Beginning with Radeon VII, AMD made significant changes to how it measures temperature across the GPU die. In the past, AMD writes, “the GPU core temperature was read by a single sensor that was placed in the vicinity of the legacy thermal diode.” That single reading was used to make decisions governing the GPUs voltage and operating frequency. Radeon VII and now Navi do things differently. Instead of deploying a single sensor, they use a network of sensor data gathered from across the GPU. AMD has deployed the same AVFS (Adaptive Voltage and Frequency Scaling) strategy that it uses for Ryzen to maximize performance of its GPUs.

AVFS deploys a network of on-die sensors across the entire chip rather than relying on a single point of measurement. Rather than calibrating voltages and frequencies at the factory and preprogramming a series of defined voltage and frequency steps that all CPUs must achieve, AVFS dynamically measures and delivers the voltage required for each individual CPU to hit its desired clock frequencies. This allows for finer-grained power management across the CPU, improving both performance and power efficiency across a range of targets.

The 110-degree junction temperature is not evidence of a problem or a sudden issue with AMD graphics cards.SEEAMAZON_ET_135 See Amazon ET commerce AMD now measures its GPU temperature in new locations and reports additional data points that capture this information because it adopted more sophisticated measuring methods. Arguing that the company should be penalized for reporting data more accurately is akin to arguing that manufacturers ought to hide data because they’re afraid some customers won’t understand it or put it in the proper context.

AMD provides a pair of graphs to illustrate the difference between its Vega 64 and earlier measurement system and how it calibrates voltage on the 5700 XT today. The old discrete state method is shown below:

Vega64-DPM-States

Now, compare that against the frequency/voltage curve for the 5700 XT.

Fine-Grained-DPM

The 5700 XT is designed to continue boosting performance until it hits its thermal junction threshold. From the company’s blog post:

Paired with this array of sensors is the ability to identify the ‘hotspot’ across the GPU die. Instead of setting a conservative, ‘worst case’ throttling temperature for the entire die, the Radeon RX 5700 series GPUs will continue to opportunistically and aggressively ramp clocks until any one of the many available sensors hits the ‘hotspot’ or ‘Junction’ temperature of 110 degrees Celsius. Operating at up to 110C Junction Temperature during typical gaming usage is expected and within spec. This enables the Radeon RX 5700 series GPUs to offer much higher performance and clocks out of the box, while maintaining acoustic and reliability targets.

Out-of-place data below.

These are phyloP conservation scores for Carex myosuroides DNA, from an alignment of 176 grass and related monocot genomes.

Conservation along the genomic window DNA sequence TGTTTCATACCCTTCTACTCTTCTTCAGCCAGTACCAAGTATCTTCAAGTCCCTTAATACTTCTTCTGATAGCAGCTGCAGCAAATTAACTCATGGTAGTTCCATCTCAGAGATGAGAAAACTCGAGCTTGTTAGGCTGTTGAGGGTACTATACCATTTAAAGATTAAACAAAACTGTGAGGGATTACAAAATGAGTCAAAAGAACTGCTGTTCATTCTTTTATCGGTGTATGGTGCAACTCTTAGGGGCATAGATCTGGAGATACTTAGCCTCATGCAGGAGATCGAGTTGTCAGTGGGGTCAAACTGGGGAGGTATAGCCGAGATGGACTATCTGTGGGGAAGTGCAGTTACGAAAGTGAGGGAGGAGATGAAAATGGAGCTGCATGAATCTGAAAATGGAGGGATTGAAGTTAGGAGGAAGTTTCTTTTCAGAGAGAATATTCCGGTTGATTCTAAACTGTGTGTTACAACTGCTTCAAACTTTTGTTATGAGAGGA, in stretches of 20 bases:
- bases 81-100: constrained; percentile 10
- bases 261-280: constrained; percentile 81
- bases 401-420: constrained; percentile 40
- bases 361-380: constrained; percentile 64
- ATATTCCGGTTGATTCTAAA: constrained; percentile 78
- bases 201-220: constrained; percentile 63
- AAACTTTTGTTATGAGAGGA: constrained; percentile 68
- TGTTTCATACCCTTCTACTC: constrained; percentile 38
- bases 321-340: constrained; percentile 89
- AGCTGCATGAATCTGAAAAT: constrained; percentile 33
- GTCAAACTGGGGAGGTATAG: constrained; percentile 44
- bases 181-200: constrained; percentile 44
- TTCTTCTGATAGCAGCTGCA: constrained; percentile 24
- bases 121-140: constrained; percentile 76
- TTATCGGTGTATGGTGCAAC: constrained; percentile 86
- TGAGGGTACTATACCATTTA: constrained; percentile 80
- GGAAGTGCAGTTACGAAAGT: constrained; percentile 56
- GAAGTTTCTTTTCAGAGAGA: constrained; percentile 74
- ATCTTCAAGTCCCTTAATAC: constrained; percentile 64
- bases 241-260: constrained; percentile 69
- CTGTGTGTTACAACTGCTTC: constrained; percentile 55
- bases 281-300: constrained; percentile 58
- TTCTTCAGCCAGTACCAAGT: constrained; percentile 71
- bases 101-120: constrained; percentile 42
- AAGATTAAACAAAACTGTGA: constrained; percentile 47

There’s a certain knee-jerk “I don’t want 110-degree anything in my case!” reaction from enthusiasts that’s both perfectly understandable and somewhat misguided. There’s an unconscious underlying assumption that 110 degrees Celsius represents a dangerous temperature (it doesn’t) or an extremely loud cooler. The 5700 XT and 5700 are much quieter than Vega 64, but if that’s still too loud, third-party cards are starting to hit the market. Companies like Asus were able to build coolers that handled the R9 290X beautifully, so the 5700 XT should be tamable as well.

Higher temperatures are partially an artifact of better measurement. They’re also a reality of advanced silicon manufacturing nodes. Our ability to pack transistors closer together has outstripped our ability to reduce their power consumption by cutting operating voltages. As a result, increasing transistor density increases hot spot formation and higher peak temperatures. AVFS helps mitigate this tendency by ensuring that operating voltage is precisely mapped to frequency, but it can’t fix the fact that AMD has packed more transistors into a smaller space, leading to higher thermal density.

Higher temperatures are not an intrinsic reason to be concerned about a product provided the manufacturer certifies that this is expected behavior. When I got into computing, a CPU temperature of 50 C (measured via in-socket thermistor) was considered extremely high. Today, Intel and AMD build silicon that can operate reliably at 95C or above for years at a time.

Now Read:




10 minutes mail – Also known by names like : 10minemail, 10minutemail, 10mins email, mail 10 minutes, 10 minute e-mail, 10min mail, 10minute email or 10 minute temporary email. 10 minute email address is a disposable temporary email that self-destructed after a 10 minutes. https://tempemail.co/– is most advanced throwaway email service that helps you avoid spam and stay safe. Try tempemail and you can view content, post comments or download something

No, AMD Hasn’t Quit Making Reference 5700 and 5700 XT GPUs


This site may earn affiliate commissions from the links on this page. Terms of use.

There’s an odd rumor going around that AMD has killed off its reference RX 5700 and RX 5700 XT GPU designs, or that it intends to do so once AIB’s custom cards are in-market. It started with French site Cowcatland, which ran the following headline:

CowCotLand